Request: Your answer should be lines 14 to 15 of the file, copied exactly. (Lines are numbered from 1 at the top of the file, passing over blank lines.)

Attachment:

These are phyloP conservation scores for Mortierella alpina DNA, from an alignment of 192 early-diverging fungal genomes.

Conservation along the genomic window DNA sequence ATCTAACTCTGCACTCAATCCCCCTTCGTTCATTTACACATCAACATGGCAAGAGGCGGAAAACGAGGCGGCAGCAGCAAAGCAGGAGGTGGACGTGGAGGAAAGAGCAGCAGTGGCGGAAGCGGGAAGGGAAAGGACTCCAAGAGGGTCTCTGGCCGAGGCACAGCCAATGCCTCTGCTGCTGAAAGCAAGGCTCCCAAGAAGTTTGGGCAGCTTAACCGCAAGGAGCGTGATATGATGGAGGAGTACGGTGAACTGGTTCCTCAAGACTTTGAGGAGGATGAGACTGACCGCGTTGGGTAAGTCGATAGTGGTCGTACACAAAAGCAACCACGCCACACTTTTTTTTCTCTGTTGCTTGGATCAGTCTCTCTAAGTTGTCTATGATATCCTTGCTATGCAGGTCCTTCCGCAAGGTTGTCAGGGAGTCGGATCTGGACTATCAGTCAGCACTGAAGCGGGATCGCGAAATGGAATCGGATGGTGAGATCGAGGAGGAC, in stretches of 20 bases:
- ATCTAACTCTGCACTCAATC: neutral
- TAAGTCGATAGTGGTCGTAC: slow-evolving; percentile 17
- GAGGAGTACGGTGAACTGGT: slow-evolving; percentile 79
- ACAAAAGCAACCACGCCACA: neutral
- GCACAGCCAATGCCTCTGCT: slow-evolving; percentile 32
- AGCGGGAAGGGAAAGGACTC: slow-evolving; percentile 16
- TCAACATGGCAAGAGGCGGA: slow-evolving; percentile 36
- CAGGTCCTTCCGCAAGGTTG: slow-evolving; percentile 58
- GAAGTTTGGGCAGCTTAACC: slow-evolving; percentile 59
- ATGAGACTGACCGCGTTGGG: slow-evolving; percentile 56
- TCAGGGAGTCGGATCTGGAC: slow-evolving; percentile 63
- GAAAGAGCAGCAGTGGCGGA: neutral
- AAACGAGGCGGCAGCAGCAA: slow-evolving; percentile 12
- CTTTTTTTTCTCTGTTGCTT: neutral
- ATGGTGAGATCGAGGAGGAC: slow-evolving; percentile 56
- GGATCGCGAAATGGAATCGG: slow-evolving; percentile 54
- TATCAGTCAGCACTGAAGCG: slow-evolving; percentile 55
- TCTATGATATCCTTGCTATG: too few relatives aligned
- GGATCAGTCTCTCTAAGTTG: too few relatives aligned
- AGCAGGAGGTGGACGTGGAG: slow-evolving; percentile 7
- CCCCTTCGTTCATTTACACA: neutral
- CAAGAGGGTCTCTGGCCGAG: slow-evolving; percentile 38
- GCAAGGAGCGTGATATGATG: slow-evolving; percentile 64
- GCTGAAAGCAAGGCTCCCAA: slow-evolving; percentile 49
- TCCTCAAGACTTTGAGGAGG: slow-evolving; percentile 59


- GAAAGAGCAGCAGTGGCGGA: neutral
- AAACGAGGCGGCAGCAGCAA: slow-evolving; percentile 12